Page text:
Treasurer Peter Costello has described as a “statistical quirk” figures showing more Australians are losing over half their extra earnings in tax.
A study by AMP and the National Centre of Social and Economic Modelling (NATSEM) this week examined how much extra income people lose through reduced welfare or higher tax when their earnings hit a certain level.
The NATSEM report found that when seven per cent of Australians earn extra income, they hand back more than half of it to the government.
It said the interplay of tax and welfare meant that around 910,000 working-age Australians were losing more than 50 cents in every extra dollar earned.
Of this group, around two-thirds of these people are couples with dependent children, while the rest are single parents, childless couples and single people.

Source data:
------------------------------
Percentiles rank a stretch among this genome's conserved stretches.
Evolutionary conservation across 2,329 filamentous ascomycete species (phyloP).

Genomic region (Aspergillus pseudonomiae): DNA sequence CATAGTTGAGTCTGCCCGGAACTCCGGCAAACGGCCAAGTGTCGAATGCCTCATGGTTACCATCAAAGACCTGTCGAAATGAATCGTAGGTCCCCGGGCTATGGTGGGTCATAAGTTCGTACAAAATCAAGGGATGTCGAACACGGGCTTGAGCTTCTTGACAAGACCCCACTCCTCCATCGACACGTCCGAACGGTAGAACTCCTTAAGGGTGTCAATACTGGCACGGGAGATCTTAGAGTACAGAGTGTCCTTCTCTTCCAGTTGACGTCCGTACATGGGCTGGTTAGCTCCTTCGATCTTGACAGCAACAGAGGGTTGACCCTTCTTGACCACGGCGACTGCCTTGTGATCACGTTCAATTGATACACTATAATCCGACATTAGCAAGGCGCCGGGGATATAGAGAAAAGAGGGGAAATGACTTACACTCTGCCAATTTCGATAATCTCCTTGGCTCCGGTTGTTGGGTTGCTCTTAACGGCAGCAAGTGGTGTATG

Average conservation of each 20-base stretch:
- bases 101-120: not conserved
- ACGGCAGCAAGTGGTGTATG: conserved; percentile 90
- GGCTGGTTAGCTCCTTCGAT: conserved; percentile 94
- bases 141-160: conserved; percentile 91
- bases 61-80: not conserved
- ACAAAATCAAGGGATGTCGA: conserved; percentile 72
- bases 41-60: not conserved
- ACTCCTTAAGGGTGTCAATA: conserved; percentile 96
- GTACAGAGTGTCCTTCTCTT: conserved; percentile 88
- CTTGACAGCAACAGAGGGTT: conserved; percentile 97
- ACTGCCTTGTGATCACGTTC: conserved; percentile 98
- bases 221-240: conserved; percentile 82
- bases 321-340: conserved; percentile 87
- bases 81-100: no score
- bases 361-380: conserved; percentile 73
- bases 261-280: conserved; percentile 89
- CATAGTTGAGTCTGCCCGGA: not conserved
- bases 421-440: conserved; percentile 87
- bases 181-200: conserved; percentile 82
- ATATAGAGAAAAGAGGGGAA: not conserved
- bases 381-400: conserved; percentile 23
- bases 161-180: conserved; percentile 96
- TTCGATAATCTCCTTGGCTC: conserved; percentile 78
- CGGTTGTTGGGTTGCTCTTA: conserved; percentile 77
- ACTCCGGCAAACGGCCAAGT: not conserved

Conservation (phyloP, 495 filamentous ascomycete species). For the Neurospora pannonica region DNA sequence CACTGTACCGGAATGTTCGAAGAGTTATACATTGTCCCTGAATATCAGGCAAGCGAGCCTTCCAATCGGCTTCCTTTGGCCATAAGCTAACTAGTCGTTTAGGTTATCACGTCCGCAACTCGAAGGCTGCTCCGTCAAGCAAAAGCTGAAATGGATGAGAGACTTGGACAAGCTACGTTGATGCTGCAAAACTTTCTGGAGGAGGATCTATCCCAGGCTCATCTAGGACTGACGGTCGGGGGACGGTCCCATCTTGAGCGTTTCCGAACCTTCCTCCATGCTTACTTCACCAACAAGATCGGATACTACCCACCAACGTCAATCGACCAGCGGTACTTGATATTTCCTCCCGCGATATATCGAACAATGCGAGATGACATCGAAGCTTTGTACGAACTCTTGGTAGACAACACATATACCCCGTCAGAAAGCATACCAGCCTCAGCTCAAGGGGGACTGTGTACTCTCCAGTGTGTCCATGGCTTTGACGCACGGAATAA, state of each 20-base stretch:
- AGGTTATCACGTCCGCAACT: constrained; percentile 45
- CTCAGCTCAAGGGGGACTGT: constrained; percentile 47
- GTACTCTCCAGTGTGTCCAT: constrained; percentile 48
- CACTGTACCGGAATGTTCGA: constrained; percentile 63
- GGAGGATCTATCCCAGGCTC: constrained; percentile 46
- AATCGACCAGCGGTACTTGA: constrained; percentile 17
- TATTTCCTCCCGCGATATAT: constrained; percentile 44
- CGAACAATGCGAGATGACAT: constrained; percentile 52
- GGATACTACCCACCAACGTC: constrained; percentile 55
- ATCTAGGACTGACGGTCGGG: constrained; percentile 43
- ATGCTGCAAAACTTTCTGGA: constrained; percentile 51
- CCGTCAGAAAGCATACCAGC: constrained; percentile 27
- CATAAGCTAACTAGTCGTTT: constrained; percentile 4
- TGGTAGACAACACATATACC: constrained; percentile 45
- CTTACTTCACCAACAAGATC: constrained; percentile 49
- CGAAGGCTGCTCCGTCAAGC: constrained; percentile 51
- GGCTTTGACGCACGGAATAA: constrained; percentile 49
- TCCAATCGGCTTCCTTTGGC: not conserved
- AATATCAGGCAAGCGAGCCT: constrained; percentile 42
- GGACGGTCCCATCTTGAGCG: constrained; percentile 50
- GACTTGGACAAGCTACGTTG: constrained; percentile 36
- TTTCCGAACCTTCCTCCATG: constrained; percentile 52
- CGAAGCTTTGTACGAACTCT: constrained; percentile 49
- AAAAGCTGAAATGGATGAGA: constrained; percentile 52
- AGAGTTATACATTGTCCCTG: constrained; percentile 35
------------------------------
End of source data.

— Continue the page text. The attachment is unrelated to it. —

Mr Costello today said the result was “a total statistical quirk”.
“Because more parents are receiving family allowances, you can say more parents are subject to the phase out, but if they weren’t receiving it in the first place they wouldn’t be receiving the phase out,” he told Sky News.
“And in fact the only reason there are more people subject to the phase out is because more people are receiving it.
“That is more people have increased incomes and it shows the ability to pluck a dark cloud out of a silver lining really to say that just because more people are receiving more help more people are subject to the phase out as well.”
Labor has used the study to accuse the government of punishing Australians who work hard, saying there is no incentive for workers to do overtime under the government’s complicated tax and welfare system.
The report said that overall, one in five single parents are facing the work disincentive and one in seven couples with children.